Hosanna, praise and glory!
Our King, we bow before Thee

Those dear tokens of His passion
Still His dazzling body bears,
Cause of endless exultation
To His ransomed worshippers.
With what rapture,
With what rapture,
With what rapture,
Gaze we on those glorious scars.

A righteous Helper comes to thee;
His chariot is humility,
His kingly crown is holiness,
His scepter, pity in distress.
The end of all our woes He brings;
Therefore the earth is glad and sing:
To Christ the Savior raise
Your grateful hymns of praise.

We hail Thee as our Savior, Lord,
Our refuge and our great reward;
Without Thy grace we waste away
Like flow'rs that wither and decay.

See, the Lamb so long expected,
Come with pardon down from heav'n
Let us haste, with tears of sorrow,
One and all to be forgiven.

Not as of old a little child
To bear and fight and die,
But crowned with glory like the sun
That lights that morning sky.

Enter now my waiting heart,
Glorious King, and Lord most holy.
Dwell in me and never leave,
Though I am but poor and lowly.
Ah, what riches will be mine
When Thou art my Guest Divine!

Thou camest the Bridegroom of the Bride
As drew the world to eventide,
The spotless Victim all divine
Proceeding from a Virgin shrine.

Prepare my heart, Lord Jesus,
Turn not from me aside,
And help me to receive You
This blessed Adventtide.
From stall and manger low
Come now to dwell within me;
I'll sing Your praises gladly
And forth Your glory show!

Then gentle Mary bowed her head:
"To me be as it pleaseth God," she said.
"My soul shall laud and magnify God's holy name."
Most highly favored Lady, Gloria!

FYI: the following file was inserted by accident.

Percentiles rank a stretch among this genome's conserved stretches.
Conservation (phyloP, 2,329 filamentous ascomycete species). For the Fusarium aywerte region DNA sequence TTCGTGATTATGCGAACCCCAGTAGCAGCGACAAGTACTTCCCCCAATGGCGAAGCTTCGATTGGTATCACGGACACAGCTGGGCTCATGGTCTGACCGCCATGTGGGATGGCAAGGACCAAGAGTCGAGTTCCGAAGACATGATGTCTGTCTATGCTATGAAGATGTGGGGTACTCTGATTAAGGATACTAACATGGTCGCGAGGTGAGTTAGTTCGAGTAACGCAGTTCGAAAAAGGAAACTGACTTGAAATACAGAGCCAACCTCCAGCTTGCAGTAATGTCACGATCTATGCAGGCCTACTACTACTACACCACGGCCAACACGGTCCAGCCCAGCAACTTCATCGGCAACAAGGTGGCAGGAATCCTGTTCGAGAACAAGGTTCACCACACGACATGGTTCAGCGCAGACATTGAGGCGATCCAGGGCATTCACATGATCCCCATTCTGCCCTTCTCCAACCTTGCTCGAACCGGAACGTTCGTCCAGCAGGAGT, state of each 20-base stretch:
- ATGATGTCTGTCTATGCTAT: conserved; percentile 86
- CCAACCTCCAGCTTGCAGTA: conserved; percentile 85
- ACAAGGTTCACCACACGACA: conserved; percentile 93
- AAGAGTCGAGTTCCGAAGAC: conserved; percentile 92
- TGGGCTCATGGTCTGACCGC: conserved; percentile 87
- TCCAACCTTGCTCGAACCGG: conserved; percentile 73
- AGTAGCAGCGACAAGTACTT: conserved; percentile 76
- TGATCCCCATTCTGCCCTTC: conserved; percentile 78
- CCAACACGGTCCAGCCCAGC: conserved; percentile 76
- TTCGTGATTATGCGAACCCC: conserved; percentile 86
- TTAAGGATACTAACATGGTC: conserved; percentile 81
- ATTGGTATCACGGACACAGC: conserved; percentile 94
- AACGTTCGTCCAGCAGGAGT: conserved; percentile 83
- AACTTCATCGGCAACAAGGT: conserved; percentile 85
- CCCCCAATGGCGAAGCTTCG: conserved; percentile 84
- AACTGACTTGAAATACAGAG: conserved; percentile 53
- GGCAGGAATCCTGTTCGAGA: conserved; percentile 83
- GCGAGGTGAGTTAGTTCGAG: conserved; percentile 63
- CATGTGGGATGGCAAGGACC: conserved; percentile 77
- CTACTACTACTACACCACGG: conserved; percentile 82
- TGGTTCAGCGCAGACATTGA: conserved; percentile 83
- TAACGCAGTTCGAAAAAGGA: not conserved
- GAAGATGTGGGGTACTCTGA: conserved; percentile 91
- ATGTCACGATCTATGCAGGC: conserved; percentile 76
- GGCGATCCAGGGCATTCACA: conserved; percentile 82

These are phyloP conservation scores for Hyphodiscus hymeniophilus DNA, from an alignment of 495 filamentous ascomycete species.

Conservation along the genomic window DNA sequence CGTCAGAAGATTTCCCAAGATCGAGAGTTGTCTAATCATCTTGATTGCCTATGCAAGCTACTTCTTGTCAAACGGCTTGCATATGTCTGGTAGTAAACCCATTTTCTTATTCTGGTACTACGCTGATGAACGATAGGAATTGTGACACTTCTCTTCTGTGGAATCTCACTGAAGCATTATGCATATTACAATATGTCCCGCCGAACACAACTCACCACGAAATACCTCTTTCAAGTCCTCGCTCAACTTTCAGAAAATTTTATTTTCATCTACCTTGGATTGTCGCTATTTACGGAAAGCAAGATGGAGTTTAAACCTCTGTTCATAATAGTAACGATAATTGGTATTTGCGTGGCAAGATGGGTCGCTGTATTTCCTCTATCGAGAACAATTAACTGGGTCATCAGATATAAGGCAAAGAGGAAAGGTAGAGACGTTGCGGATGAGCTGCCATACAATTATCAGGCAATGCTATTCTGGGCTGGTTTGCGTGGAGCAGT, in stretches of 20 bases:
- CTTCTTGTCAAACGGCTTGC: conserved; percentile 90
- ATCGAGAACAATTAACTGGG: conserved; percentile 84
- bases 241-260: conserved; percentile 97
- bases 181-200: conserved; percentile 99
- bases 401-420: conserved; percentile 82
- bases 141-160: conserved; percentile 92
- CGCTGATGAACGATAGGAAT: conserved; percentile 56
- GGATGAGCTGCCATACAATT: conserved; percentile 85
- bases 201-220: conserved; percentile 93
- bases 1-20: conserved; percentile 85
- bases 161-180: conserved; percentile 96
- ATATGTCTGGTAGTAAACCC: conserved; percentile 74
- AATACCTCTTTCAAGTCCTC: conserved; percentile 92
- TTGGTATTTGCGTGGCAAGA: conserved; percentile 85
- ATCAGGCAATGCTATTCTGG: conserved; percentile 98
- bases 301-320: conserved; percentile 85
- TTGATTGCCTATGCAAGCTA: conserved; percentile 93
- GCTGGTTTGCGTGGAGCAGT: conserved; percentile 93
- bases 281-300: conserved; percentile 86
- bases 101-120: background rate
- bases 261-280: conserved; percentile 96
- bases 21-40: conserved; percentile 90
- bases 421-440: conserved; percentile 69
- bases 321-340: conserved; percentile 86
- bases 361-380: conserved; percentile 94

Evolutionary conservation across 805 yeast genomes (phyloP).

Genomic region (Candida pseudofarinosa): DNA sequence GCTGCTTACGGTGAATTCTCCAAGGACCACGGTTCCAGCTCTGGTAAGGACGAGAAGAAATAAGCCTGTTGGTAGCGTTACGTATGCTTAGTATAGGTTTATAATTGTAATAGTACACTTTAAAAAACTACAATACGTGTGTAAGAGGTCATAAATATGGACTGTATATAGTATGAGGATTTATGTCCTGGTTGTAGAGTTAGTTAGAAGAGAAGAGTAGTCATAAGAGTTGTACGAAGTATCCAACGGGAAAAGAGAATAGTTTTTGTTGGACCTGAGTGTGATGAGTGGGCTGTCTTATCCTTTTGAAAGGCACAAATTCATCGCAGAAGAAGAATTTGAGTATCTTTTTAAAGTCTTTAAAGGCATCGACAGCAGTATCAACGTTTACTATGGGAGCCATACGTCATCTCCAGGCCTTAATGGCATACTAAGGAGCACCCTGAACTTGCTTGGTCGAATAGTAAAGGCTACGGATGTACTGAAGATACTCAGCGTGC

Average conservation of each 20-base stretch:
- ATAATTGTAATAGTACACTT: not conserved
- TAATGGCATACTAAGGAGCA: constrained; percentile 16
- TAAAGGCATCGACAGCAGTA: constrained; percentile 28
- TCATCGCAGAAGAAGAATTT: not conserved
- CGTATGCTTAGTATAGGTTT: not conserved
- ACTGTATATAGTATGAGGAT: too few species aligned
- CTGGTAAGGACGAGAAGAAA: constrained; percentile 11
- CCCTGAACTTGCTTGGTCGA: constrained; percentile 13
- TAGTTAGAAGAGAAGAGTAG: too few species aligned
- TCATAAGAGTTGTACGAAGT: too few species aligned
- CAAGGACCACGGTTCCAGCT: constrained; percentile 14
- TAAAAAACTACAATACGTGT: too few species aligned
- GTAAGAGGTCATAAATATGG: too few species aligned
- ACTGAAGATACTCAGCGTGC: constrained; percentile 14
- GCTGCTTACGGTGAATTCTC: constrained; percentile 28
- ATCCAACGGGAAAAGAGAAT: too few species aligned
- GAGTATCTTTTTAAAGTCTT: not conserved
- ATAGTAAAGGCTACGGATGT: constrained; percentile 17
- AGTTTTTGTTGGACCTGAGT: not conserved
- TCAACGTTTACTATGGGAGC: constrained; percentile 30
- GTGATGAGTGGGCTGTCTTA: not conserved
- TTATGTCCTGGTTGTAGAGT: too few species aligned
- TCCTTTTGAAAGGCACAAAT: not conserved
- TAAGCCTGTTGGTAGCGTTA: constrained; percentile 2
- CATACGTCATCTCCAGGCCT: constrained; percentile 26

O come, thou Key of David, come
And open wide our heavenly home.
Make safe the way that leads on high
And close the path to misery.
Rejoice!  Rejoice!  Emmanuel
Shall come to thee, O Israel.

Just drew up the Lessons and Carols bulletin

for December 14, and was surprised and delighted to put in the piece that the school children are singing (K-8):

Gaudete! gaudete!
Christus est natus ex Maria virgine,

1. Tempus adest gratiae, hoc quod optabamus;
carmina laetitiae devote reddamus. Refrain

2. Deus homo factus est, natura mirante;
mundus renovatus est a Christo regnante. Refrain

3. Ezecaelis orta clausa per transistur;
unde lux est orta, salus invenitur. Refrain

4. Ergo nostra contio psallat iam in lustro;
Benedicat Domino; salus regi nostro. Refrain

This lovely Latin anthem appeared in the Piae Cantiones compiled by Lutheran student Theodosius Petri in 1582.  And now 429 years later Lutheran school children will sing it's beautiful words and powerful melody here in the American midwest.  I love it!

Here is a professional group rendering this lovely anthem:

You can view the original music here and here.


Anyone else delighted by the bits of Herberger that show up in the Treasury readings?  I LOVE reading his stuff.  Makes me want to go back and reread Carver's translation of the work on Genesis.  Good, good stuff!  Shows you HOW Lutherans read the Scriptures:  utterly Christologically (which some seem to confuse with allegorically...that's for you, Marcus).

from Starck's Advent Evening Prayer